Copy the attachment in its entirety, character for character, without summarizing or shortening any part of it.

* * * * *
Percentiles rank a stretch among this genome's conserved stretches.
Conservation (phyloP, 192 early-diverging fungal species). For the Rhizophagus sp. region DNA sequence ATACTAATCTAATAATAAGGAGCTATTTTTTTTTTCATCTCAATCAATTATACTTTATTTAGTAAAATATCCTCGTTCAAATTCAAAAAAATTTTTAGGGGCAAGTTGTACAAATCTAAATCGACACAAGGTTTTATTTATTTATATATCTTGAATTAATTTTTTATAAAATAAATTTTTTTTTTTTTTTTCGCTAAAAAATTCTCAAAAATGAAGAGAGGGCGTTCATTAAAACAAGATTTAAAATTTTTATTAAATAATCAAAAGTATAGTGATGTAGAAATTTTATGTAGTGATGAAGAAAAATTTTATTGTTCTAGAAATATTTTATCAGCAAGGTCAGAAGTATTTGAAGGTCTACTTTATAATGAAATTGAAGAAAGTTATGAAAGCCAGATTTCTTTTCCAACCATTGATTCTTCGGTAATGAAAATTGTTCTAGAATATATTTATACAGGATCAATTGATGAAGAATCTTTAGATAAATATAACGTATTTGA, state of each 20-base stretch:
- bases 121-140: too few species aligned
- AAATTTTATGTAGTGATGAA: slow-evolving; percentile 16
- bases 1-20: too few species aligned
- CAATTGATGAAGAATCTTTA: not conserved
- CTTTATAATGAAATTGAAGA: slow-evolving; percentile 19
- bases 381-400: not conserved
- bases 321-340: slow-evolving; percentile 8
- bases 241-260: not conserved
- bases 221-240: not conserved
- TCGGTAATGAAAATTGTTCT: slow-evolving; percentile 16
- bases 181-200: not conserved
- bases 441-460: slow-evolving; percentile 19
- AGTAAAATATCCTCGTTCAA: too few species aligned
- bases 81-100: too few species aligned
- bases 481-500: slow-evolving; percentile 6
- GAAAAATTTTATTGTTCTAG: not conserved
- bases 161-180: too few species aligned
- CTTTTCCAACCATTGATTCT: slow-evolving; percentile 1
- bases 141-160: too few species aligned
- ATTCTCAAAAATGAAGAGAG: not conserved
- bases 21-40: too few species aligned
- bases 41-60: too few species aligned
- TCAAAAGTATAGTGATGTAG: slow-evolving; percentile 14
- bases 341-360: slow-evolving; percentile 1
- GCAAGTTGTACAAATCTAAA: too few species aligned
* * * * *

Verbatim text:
Percentiles rank a stretch among this genome's conserved stretches.
Conservation (phyloP, 192 early-diverging fungal species). For the Rhizophagus sp. region DNA sequence ATACTAATCTAATAATAAGGAGCTATTTTTTTTTTCATCTCAATCAATTATACTTTATTTAGTAAAATATCCTCGTTCAAATTCAAAAAAATTTTTAGGGGCAAGTTGTACAAATCTAAATCGACACAAGGTTTTATTTATTTATATATCTTGAATTAATTTTTTATAAAATAAATTTTTTTTTTTTTTTTCGCTAAAAAATTCTCAAAAATGAAGAGAGGGCGTTCATTAAAACAAGATTTAAAATTTTTATTAAATAATCAAAAGTATAGTGATGTAGAAATTTTATGTAGTGATGAAGAAAAATTTTATTGTTCTAGAAATATTTTATCAGCAAGGTCAGAAGTATTTGAAGGTCTACTTTATAATGAAATTGAAGAAAGTTATGAAAGCCAGATTTCTTTTCCAACCATTGATTCTTCGGTAATGAAAATTGTTCTAGAATATATTTATACAGGATCAATTGATGAAGAATCTTTAGATAAATATAACGTATTTGA, state of each 20-base stretch:
- bases 121-140: too few species aligned
- AAATTTTATGTAGTGATGAA: slow-evolving; percentile 16
- bases 1-20: too few species aligned
- CAATTGATGAAGAATCTTTA: not conserved
- CTTTATAATGAAATTGAAGA: slow-evolving; percentile 19
- bases 381-400: not conserved
- bases 321-340: slow-evolving; percentile 8
- bases 241-260: not conserved
- bases 221-240: not conserved
- TCGGTAATGAAAATTGTTCT: slow-evolving; percentile 16
- bases 181-200: not conserved
- bases 441-460: slow-evolving; percentile 19
- AGTAAAATATCCTCGTTCAA: too few species aligned
- bases 81-100: too few species aligned
- bases 481-500: slow-evolving; percentile 6
- GAAAAATTTTATTGTTCTAG: not conserved
- bases 161-180: too few species aligned
- CTTTTCCAACCATTGATTCT: slow-evolving; percentile 1
- bases 141-160: too few species aligned
- ATTCTCAAAAATGAAGAGAG: not conserved
- bases 21-40: too few species aligned
- bases 41-60: too few species aligned
- TCAAAAGTATAGTGATGTAG: slow-evolving; percentile 14
- bases 341-360: slow-evolving; percentile 1
- GCAAGTTGTACAAATCTAAA: too few species aligned